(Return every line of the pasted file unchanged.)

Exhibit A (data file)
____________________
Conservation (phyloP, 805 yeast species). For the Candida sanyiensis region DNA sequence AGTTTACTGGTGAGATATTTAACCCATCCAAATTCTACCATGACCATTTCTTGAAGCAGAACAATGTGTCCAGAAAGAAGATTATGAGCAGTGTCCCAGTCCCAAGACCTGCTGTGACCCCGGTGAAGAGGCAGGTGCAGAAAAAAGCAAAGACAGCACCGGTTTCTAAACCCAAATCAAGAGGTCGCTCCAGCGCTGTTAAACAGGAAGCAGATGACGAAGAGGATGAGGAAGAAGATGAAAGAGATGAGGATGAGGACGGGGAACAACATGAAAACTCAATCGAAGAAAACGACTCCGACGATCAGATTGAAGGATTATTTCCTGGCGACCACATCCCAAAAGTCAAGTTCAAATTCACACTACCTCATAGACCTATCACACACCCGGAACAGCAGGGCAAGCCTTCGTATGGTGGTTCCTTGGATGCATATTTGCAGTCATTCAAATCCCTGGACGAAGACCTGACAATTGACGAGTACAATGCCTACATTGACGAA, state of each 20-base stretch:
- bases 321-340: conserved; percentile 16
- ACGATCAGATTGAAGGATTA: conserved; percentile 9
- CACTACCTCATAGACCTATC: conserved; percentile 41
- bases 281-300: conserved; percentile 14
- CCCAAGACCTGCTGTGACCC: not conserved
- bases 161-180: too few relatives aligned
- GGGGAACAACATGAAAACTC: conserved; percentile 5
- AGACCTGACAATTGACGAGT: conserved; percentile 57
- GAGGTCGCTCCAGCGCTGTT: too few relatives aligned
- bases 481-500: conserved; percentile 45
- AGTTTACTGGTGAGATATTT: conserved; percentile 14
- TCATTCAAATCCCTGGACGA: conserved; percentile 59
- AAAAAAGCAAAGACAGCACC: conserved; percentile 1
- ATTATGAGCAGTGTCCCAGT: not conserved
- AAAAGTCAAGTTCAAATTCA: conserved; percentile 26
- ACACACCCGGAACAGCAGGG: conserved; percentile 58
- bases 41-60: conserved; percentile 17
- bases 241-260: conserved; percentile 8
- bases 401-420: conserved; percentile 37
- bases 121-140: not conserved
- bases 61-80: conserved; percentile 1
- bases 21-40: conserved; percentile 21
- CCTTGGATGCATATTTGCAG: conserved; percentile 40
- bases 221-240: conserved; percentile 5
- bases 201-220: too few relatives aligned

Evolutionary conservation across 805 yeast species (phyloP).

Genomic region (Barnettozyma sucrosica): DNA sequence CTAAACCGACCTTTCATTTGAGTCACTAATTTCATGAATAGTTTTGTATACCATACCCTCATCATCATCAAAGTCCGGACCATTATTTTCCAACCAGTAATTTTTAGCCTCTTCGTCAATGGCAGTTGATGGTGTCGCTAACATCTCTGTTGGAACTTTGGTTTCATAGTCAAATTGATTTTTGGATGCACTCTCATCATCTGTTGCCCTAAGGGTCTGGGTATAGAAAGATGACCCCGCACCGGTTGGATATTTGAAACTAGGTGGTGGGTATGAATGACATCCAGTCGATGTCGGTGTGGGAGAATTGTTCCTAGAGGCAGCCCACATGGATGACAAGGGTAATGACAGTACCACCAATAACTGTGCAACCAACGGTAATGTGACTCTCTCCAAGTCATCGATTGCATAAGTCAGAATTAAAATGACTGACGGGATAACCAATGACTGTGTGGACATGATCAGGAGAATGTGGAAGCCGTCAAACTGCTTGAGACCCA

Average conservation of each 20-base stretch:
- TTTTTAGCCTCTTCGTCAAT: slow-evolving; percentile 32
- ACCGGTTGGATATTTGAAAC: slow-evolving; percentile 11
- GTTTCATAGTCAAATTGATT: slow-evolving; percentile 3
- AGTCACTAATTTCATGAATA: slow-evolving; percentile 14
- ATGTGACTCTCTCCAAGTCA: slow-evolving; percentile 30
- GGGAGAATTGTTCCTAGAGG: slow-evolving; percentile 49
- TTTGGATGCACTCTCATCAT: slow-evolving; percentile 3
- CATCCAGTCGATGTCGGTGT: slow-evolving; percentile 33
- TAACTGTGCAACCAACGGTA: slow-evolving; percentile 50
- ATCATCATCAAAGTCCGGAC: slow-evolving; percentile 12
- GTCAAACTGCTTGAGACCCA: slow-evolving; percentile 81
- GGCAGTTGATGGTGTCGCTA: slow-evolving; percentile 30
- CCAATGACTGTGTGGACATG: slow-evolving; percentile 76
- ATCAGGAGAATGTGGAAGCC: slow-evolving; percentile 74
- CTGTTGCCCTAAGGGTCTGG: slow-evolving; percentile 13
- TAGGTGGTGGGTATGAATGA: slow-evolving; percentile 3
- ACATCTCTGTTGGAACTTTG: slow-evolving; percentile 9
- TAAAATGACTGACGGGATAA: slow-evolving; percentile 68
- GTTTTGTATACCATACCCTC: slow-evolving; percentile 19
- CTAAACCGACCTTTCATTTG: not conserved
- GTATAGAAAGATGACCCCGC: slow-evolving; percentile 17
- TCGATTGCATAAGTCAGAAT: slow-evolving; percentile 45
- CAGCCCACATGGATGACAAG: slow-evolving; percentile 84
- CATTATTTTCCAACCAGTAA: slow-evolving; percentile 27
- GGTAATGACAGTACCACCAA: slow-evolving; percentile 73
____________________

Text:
Conservation (phyloP, 805 yeast species). For the Candida sanyiensis region DNA sequence AGTTTACTGGTGAGATATTTAACCCATCCAAATTCTACCATGACCATTTCTTGAAGCAGAACAATGTGTCCAGAAAGAAGATTATGAGCAGTGTCCCAGTCCCAAGACCTGCTGTGACCCCGGTGAAGAGGCAGGTGCAGAAAAAAGCAAAGACAGCACCGGTTTCTAAACCCAAATCAAGAGGTCGCTCCAGCGCTGTTAAACAGGAAGCAGATGACGAAGAGGATGAGGAAGAAGATGAAAGAGATGAGGATGAGGACGGGGAACAACATGAAAACTCAATCGAAGAAAACGACTCCGACGATCAGATTGAAGGATTATTTCCTGGCGACCACATCCCAAAAGTCAAGTTCAAATTCACACTACCTCATAGACCTATCACACACCCGGAACAGCAGGGCAAGCCTTCGTATGGTGGTTCCTTGGATGCATATTTGCAGTCATTCAAATCCCTGGACGAAGACCTGACAATTGACGAGTACAATGCCTACATTGACGAA, state of each 20-base stretch:
- bases 321-340: conserved; percentile 16
- ACGATCAGATTGAAGGATTA: conserved; percentile 9
- CACTACCTCATAGACCTATC: conserved; percentile 41
- bases 281-300: conserved; percentile 14
- CCCAAGACCTGCTGTGACCC: not conserved
- bases 161-180: too few relatives aligned
- GGGGAACAACATGAAAACTC: conserved; percentile 5
- AGACCTGACAATTGACGAGT: conserved; percentile 57
- GAGGTCGCTCCAGCGCTGTT: too few relatives aligned
- bases 481-500: conserved; percentile 45
- AGTTTACTGGTGAGATATTT: conserved; percentile 14
- TCATTCAAATCCCTGGACGA: conserved; percentile 59
- AAAAAAGCAAAGACAGCACC: conserved; percentile 1
- ATTATGAGCAGTGTCCCAGT: not conserved
- AAAAGTCAAGTTCAAATTCA: conserved; percentile 26
- ACACACCCGGAACAGCAGGG: conserved; percentile 58
- bases 41-60: conserved; percentile 17
- bases 241-260: conserved; percentile 8
- bases 401-420: conserved; percentile 37
- bases 121-140: not conserved
- bases 61-80: conserved; percentile 1
- bases 21-40: conserved; percentile 21
- CCTTGGATGCATATTTGCAG: conserved; percentile 40
- bases 221-240: conserved; percentile 5
- bases 201-220: too few relatives aligned

Evolutionary conservation across 805 yeast species (phyloP).

Genomic region (Barnettozyma sucrosica): DNA sequence CTAAACCGACCTTTCATTTGAGTCACTAATTTCATGAATAGTTTTGTATACCATACCCTCATCATCATCAAAGTCCGGACCATTATTTTCCAACCAGTAATTTTTAGCCTCTTCGTCAATGGCAGTTGATGGTGTCGCTAACATCTCTGTTGGAACTTTGGTTTCATAGTCAAATTGATTTTTGGATGCACTCTCATCATCTGTTGCCCTAAGGGTCTGGGTATAGAAAGATGACCCCGCACCGGTTGGATATTTGAAACTAGGTGGTGGGTATGAATGACATCCAGTCGATGTCGGTGTGGGAGAATTGTTCCTAGAGGCAGCCCACATGGATGACAAGGGTAATGACAGTACCACCAATAACTGTGCAACCAACGGTAATGTGACTCTCTCCAAGTCATCGATTGCATAAGTCAGAATTAAAATGACTGACGGGATAACCAATGACTGTGTGGACATGATCAGGAGAATGTGGAAGCCGTCAAACTGCTTGAGACCCA

Average conservation of each 20-base stretch:
- TTTTTAGCCTCTTCGTCAAT: slow-evolving; percentile 32
- ACCGGTTGGATATTTGAAAC: slow-evolving; percentile 11
- GTTTCATAGTCAAATTGATT: slow-evolving; percentile 3
- AGTCACTAATTTCATGAATA: slow-evolving; percentile 14
- ATGTGACTCTCTCCAAGTCA: slow-evolving; percentile 30
- GGGAGAATTGTTCCTAGAGG: slow-evolving; percentile 49
- TTTGGATGCACTCTCATCAT: slow-evolving; percentile 3
- CATCCAGTCGATGTCGGTGT: slow-evolving; percentile 33
- TAACTGTGCAACCAACGGTA: slow-evolving; percentile 50
- ATCATCATCAAAGTCCGGAC: slow-evolving; percentile 12
- GTCAAACTGCTTGAGACCCA: slow-evolving; percentile 81
- GGCAGTTGATGGTGTCGCTA: slow-evolving; percentile 30
- CCAATGACTGTGTGGACATG: slow-evolving; percentile 76
- ATCAGGAGAATGTGGAAGCC: slow-evolving; percentile 74
- CTGTTGCCCTAAGGGTCTGG: slow-evolving; percentile 13
- TAGGTGGTGGGTATGAATGA: slow-evolving; percentile 3
- ACATCTCTGTTGGAACTTTG: slow-evolving; percentile 9
- TAAAATGACTGACGGGATAA: slow-evolving; percentile 68
- GTTTTGTATACCATACCCTC: slow-evolving; percentile 19
- CTAAACCGACCTTTCATTTG: not conserved
- GTATAGAAAGATGACCCCGC: slow-evolving; percentile 17
- TCGATTGCATAAGTCAGAAT: slow-evolving; percentile 45
- CAGCCCACATGGATGACAAG: slow-evolving; percentile 84
- CATTATTTTCCAACCAGTAA: slow-evolving; percentile 27
- GGTAATGACAGTACCACCAA: slow-evolving; percentile 73